2. A Real Black Person

            “a western leisure lifestyle, where the silliest distractions and degradations and technological doodads keep us from ever actually thinking about anything”.
            Those technological doodads are what sells for the highest profit margin. The rest is human nature. No society I know of prefers the vast majority of people to think more than they do. Pyramid schemes such as civilization require a vast population of workers, not thinkers.

            “And they also have cursed themselves by pursuing education that interested potential bosses, and not themselves. What a waste.”
            I agree. That’s why I don’t think liberal arts humanities, and all programs that don’t lead to marketable job skills in the private sector should not be funded by the government from now on. There would be less hostility to the humanities if weren’t so useless to students ,economically. There would be less hostility to the humanities if colleges restricted degree programs in them. These restrictions would free up funds to train people to make more meaningful contributions to society. The reason why the U.S. expanded college education was to provide more vocational and STEM workers to science and industry.
            Citizens from most countries around the world understand this. Citizens in U.S. and Europe don’t.

            What you perceive as a post-scarcity situation is a temporary aberration in human history caused by fossil fuel powered machines. Continued population growth and resource depletion and pollution will return us back to a scarcity based world.

    2. washunate

      Right on. Education is about making better people, not better workers. Our higher ed system has been severely weakened by the focus on employment outcomes.

      1. A Real Black Person

        Who determines what a “better person” is? Culturally, we’re divided on what a “better person” is. Is a “better person” a person who more closely adheres to an ideology, whether that’s a non-secular ideology like the Ten Commandments or a secular one, like “diversity”? Is it a better person who performs more charity? If so, why isn’t charity service a requirement for federal subsidies? Why is there a controversy with some educated people with explicit religious references at school and the workplace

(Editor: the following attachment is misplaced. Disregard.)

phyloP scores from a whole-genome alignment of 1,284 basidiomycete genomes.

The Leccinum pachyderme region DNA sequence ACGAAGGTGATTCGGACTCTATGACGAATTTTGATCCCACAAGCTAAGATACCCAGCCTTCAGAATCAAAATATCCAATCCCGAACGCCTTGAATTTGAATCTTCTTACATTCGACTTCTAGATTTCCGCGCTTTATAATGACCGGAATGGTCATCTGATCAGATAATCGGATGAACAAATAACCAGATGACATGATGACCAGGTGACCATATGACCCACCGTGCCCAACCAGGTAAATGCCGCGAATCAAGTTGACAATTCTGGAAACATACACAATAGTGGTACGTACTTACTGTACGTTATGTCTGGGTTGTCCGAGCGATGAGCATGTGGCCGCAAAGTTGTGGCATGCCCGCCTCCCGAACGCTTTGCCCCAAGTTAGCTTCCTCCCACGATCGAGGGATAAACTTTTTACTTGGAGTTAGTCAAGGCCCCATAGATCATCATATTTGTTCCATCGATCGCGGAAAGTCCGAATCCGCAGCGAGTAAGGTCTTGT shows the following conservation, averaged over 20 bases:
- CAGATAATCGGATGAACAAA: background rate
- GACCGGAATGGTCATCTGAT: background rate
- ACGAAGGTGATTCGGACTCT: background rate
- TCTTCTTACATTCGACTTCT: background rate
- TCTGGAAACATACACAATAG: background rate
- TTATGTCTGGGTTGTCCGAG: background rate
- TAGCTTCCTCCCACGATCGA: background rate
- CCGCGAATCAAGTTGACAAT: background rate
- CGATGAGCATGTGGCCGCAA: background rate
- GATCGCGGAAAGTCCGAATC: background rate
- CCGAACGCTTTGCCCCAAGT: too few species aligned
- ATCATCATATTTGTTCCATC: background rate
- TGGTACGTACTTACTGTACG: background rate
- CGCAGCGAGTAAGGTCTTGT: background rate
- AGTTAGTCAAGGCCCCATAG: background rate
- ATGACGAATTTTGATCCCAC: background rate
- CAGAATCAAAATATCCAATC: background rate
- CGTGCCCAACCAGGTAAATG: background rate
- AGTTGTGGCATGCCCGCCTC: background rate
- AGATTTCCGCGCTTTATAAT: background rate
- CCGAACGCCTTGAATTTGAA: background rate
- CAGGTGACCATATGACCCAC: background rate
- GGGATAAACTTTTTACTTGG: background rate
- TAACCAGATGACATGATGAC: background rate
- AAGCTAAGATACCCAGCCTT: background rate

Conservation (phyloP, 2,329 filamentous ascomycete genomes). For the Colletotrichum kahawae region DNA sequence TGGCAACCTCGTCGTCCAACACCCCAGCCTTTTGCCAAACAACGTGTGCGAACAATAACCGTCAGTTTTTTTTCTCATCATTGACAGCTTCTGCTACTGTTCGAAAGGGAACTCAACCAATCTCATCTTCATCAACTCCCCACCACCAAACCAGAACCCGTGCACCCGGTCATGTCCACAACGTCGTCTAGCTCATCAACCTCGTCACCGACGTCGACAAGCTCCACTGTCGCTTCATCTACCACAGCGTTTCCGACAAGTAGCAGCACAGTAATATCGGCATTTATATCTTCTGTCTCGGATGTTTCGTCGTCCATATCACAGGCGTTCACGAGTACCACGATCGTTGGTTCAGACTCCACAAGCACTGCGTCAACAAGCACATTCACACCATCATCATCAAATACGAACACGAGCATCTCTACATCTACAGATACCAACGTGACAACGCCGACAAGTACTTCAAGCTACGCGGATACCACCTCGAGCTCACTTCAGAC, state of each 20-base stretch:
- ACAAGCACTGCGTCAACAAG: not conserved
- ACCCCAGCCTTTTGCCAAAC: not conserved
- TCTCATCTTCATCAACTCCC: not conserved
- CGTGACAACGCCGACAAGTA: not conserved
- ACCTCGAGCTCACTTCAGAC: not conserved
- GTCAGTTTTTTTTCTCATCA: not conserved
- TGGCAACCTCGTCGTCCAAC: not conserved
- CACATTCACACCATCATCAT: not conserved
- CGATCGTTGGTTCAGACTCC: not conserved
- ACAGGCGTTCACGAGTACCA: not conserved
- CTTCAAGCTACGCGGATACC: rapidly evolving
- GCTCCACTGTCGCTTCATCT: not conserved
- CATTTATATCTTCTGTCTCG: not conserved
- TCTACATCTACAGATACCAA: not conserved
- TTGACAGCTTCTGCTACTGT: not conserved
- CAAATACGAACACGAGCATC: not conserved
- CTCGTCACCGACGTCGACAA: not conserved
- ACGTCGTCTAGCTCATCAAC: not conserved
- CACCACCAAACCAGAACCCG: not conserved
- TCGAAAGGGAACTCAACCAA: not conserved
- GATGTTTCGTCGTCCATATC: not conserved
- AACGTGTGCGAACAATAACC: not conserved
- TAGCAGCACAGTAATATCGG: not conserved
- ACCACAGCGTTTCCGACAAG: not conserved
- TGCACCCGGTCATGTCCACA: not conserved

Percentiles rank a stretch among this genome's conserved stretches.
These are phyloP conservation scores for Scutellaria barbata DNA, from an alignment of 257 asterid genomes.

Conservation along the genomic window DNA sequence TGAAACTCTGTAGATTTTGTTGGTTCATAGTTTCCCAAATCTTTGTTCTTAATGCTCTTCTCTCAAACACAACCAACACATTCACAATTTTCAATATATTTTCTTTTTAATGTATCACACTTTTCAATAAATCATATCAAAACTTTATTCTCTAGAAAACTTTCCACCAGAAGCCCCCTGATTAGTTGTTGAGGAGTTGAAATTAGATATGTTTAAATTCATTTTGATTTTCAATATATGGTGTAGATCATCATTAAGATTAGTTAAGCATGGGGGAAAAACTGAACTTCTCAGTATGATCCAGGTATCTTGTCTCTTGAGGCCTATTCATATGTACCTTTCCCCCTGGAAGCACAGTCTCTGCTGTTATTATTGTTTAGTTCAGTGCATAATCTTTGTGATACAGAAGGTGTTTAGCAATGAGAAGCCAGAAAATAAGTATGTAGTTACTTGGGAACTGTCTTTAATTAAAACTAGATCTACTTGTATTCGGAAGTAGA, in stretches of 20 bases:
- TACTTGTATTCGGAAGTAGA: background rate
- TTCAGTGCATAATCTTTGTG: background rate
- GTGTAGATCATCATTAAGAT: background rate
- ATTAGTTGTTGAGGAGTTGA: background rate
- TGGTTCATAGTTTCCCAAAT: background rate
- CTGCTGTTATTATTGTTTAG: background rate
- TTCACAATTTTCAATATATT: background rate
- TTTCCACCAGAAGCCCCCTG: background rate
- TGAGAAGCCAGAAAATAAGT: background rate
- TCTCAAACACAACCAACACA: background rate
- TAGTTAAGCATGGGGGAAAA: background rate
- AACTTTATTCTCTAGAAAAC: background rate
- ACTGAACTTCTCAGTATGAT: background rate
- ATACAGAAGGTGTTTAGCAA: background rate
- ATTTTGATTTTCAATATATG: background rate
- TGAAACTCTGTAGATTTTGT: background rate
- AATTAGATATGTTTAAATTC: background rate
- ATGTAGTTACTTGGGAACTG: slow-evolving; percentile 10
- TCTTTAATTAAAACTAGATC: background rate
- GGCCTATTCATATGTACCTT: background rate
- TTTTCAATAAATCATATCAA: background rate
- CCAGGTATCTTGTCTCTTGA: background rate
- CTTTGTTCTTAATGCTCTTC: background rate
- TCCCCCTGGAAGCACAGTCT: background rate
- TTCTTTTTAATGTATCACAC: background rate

when a vast majority of people believe religion is essential to becoming ” a better person” ?It sounds like you, and people like you, think the goal of education to indoctrinate people to a predetermined set of beliefs.

        There’s something really wrong with that view that with my opinion, especially when most non-upper middle class people go to college to better qualify for a decent job because that is what everyone has been telling to to do, to better qualify for a job.

        1. washunate

          Social norms. In a society like ours, we value individual decision-making. Students should be free to choose their desired course of action, their path of discovery and growth. The trouble is that the predator class has restricted the range of options so narrowly that choice has nearly lost all meaning. You basically have to be incredibly lucky to even be in a position with enough space and support to think about these things.

          One of the mechanisms for this transition has been undermining the teaching mission of higher education, replacing it with jumping through hoops and generally serving as little more than a way to sort people by class. This has damaged both college graduates with declining quality of education and people who don’t go to college who are confronted with the checklist mentality – jobs that don’t require college degrees claiming a college degree is necessary in order to weed out applicants on grounds that don’t violate statutory anti-discrimination laws and other social norms.

    3. A Real Black Person

      “I wish people would realize that treating education as just an economic differentiator and nothing else is one of our main problems today.”

      Is that a fact or a sense of entitlement?

      1. JTFaraday

        I think one of the reasons you keep talking past each other is that they’re interrogating the possibility that society could be organized otherwise, while you seem to assume it’s a race to the top in wage earning employment and is always going to be a race to the top in wage earning employment.